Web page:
As I process all of these things, I said nothing, or instead, this time, I said little. I remember mentioning something about the increase in Asian hate crimes to my fellow legislative interns, and someone said, “I didn’t know.” Early this year, these crimes went unreported by major news outlets. As the incidences of Asian hate crimes rose, the news media began to give these stories coverage. I don’t know for a fact, but I would hasten to guess that most Americans still would not know about the racial attacks against Asians if asked.
Five days after the Atlanta Spa Shooting, our University of Houston Graduate College of Social Work legislative intern group met for a virtual Advocacy class with Dr. Pritzker. In checking in, she asked us to share how we all were doing. I couldn’t hold back the pain of my history and talked about my feelings over the shooting and other Asian hate crimes. My professor and my fellow social workers opened their hearts and mind to my feelings, creating a safe space for dialogue. Without words, they allowed me to express my fears, and in doing so, I acknowledged my history and moved towards finding my place and my voice in this area of political social work. In a private conversation later, Dr. Pritzker encouraged me to get involved with advocacy groups around the Texas Capitol engaging in advocacy on behalf of Asian American communities. She suggested that seeing how others were acting to help advocate for change may help me process my own feelings.
When working during the Texas Legislative session, there is a definite balance and parallel attention you have to give to what happens on the national stage and what is going on in Texas. It is an interesting dynamic to pay attention to in performing your job here as an intern. Here in Austin, minimal talk about Asian hate crimes is heard, as so many are distracted by the recent energy crisis. However, as I began work that next week, Representative Gene Wu of District 137, in Harris County, filed HCR 66, a Texas House resolution condemning racism against Asian Americans and Pacific Islanders.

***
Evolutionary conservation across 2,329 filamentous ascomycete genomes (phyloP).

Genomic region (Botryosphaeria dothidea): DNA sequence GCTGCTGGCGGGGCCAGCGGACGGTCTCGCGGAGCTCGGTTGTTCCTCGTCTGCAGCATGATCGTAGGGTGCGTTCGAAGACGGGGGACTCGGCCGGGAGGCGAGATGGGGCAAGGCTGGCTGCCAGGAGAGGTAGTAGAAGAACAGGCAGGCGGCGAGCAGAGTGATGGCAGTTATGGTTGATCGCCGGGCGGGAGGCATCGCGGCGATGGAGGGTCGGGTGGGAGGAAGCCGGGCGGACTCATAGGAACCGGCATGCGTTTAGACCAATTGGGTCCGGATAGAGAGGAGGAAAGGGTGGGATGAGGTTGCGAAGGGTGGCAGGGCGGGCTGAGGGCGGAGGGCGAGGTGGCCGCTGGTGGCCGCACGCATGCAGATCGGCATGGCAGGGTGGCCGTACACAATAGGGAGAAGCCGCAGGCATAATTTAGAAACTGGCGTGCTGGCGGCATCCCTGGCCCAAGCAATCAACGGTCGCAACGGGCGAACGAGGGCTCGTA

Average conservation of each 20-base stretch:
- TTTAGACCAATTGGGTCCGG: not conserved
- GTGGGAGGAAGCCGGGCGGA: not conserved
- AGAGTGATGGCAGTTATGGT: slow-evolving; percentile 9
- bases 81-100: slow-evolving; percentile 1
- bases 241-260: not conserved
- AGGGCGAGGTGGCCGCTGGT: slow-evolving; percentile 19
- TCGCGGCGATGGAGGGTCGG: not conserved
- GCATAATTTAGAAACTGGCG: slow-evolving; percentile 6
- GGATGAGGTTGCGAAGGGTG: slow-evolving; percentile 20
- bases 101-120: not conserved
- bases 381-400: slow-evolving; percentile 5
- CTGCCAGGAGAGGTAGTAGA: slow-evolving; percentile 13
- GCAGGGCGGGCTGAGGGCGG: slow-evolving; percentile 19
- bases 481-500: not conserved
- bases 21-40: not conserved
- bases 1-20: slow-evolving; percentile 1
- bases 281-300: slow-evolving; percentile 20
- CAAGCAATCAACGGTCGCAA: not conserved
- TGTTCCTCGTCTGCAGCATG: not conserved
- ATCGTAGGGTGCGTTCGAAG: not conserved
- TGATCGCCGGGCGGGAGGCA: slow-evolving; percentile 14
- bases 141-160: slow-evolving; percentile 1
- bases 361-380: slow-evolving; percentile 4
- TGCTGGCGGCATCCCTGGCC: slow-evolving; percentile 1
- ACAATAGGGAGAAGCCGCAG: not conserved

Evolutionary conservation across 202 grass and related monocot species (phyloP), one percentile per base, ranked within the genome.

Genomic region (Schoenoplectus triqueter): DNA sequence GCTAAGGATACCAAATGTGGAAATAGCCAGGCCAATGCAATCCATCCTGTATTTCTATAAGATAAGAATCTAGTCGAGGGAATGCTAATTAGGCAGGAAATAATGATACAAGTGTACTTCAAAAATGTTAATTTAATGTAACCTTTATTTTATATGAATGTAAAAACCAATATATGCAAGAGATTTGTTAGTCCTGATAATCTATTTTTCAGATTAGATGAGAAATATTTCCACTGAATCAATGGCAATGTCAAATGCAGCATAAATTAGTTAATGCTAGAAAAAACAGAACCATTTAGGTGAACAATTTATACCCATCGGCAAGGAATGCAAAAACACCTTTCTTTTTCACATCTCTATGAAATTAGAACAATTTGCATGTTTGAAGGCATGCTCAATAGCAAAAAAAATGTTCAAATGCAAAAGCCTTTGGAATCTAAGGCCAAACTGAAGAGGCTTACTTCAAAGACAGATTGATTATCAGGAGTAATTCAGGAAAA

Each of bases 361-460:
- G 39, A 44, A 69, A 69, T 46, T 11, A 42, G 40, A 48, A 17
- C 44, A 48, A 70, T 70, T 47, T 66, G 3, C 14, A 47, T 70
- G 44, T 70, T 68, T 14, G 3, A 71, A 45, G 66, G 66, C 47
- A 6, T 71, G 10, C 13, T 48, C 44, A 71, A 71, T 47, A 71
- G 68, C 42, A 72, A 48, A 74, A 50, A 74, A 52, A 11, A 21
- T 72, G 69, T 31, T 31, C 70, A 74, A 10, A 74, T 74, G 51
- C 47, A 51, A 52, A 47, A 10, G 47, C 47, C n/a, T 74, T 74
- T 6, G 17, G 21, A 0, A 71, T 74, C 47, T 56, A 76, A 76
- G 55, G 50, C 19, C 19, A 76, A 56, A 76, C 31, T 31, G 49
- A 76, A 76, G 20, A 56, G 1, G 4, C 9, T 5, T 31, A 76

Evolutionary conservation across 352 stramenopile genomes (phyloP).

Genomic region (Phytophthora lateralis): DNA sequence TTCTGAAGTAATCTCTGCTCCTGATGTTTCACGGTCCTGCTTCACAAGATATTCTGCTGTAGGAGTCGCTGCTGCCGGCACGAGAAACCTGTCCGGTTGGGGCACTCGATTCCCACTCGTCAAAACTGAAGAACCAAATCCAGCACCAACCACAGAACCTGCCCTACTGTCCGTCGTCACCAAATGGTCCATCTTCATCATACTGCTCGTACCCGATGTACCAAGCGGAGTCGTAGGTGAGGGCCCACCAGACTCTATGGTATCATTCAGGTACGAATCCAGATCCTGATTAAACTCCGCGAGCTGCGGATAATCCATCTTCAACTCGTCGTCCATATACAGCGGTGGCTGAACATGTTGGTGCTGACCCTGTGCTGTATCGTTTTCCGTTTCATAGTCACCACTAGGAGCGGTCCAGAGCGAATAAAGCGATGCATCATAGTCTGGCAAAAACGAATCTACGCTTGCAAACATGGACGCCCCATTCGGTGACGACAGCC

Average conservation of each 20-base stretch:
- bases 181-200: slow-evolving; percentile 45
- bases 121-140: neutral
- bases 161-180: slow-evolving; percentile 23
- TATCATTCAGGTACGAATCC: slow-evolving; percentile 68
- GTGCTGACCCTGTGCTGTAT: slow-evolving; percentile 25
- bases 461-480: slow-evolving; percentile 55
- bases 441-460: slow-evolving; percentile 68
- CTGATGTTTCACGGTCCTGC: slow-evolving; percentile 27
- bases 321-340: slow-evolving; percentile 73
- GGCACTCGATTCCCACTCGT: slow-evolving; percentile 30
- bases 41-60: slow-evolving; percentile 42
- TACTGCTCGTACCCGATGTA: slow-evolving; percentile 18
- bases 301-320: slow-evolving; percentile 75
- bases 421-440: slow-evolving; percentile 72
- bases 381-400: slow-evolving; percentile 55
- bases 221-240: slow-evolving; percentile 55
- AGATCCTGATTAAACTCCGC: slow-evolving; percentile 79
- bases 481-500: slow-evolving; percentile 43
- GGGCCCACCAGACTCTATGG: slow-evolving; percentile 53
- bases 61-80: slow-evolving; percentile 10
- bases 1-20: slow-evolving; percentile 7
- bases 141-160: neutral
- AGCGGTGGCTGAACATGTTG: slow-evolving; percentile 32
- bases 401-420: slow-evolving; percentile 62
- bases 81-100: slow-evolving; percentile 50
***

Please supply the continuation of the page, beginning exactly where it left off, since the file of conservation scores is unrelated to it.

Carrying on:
During a Texas House Public Education Committee meeting, where Representative Wu was present, this time, I took the opportunity to say something. I hesitated at first, resorting to my old patterns of saying nothing but then I realized if I didn’t speak up, I would forever regret that moment. I approached Rep. Wu and thanked him for filing the bill and told him what it meant to me. He invited me to sit down, and we spoke with such a knowing connection to our collective history. There was a nod, a look, and an utterance of complete understanding in our short conversation. He ended by saying, “we can no longer afford to be silent.”
In absolute agreement, I realized that it is not just enough to be not racist, but that to work towards equality truly, we have to be anti-racist, which means for me, if I see something, I must say something. I have been silent all my life. If you ask me about my feelings, I will speak of love and equality and oneness to my being’s depths. However, it’s not enough to feel it; it’s not enough to live without hate. It is not enough if we want an equal tomorrow. If you see something, say something.
I should have said something to my friend. I should have told her that I was offended. I should have told her it was not funny. I should have told her those types of jokes hurt those who do not have the privilege to speak and defend themselves. Perhaps this conversation is one to come in my future. For now, here’s what I am doing to live my truth. I will report hate incidents, donate to support victims and their families, and volunteer in organizations that seek to keep people safe and educate the public. Help fight against hate; if you see something, say something.
By: Phuong Nguyen, intern in the Texas Legislative Study Group
Originally posted from University of Houston Graduate College of Social Work’s Austin Legislative Internship Program. The College selects graduate MSW students to intern at the Texas Legislature during its legislative session every two years. This post was syndicated with permission from its authors.